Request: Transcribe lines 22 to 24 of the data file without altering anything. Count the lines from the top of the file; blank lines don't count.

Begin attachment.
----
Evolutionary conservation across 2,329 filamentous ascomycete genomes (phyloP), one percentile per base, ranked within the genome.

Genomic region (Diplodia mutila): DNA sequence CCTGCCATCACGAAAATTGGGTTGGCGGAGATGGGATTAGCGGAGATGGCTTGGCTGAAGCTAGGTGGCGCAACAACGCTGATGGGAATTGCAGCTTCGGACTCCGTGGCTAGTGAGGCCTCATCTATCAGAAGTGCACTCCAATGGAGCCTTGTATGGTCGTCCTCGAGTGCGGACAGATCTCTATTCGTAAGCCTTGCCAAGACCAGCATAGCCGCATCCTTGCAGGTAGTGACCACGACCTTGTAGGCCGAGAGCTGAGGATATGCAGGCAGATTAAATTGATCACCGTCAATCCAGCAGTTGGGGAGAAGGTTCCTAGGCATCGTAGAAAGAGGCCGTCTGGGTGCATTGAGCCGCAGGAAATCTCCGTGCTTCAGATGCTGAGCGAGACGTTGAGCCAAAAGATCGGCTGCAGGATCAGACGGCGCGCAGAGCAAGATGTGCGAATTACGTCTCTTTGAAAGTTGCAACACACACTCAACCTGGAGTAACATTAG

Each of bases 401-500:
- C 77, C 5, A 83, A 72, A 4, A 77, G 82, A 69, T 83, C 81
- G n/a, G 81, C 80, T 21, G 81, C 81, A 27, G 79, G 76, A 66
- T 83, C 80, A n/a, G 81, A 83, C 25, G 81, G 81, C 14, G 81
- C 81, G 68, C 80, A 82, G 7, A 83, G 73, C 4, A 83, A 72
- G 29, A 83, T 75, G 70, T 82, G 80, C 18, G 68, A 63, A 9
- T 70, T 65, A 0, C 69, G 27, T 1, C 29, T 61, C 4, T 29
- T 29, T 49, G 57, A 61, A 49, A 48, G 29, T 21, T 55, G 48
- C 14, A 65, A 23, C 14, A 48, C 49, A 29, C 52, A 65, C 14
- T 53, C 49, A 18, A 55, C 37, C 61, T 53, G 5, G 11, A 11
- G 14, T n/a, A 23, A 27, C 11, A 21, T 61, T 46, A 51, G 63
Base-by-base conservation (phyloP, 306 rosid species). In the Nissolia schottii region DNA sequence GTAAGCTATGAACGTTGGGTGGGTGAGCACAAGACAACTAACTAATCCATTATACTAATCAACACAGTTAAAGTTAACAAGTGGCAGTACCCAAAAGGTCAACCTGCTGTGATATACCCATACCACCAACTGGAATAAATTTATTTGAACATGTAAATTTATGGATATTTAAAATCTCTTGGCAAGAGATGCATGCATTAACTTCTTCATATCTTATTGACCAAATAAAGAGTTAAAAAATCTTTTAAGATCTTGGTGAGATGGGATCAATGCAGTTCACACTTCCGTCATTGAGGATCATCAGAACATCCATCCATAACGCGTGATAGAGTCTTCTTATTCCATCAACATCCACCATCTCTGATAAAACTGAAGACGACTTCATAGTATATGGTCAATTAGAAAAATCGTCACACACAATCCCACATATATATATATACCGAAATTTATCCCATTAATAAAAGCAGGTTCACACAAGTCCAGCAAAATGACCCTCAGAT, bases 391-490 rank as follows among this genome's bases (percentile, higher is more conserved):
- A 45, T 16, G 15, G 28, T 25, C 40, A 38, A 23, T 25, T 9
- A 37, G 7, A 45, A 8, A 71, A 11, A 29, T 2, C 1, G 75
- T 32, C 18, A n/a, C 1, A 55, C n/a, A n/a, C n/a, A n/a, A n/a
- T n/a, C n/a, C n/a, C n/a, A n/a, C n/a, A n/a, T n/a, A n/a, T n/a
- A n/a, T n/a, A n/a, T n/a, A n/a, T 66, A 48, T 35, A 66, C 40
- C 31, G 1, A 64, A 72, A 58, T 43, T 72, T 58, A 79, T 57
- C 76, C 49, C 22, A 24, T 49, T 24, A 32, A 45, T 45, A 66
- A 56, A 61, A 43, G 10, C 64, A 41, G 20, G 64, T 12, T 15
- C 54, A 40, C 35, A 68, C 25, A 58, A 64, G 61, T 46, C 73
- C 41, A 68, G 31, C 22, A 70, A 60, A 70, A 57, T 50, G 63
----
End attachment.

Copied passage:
- A 56, A 61, A 43, G 10, C 64, A 41, G 20, G 64, T 12, T 15
- C 54, A 40, C 35, A 68, C 25, A 58, A 64, G 61, T 46, C 73
- C 41, A 68, G 31, C 22, A 70, A 60, A 70, A 57, T 50, G 63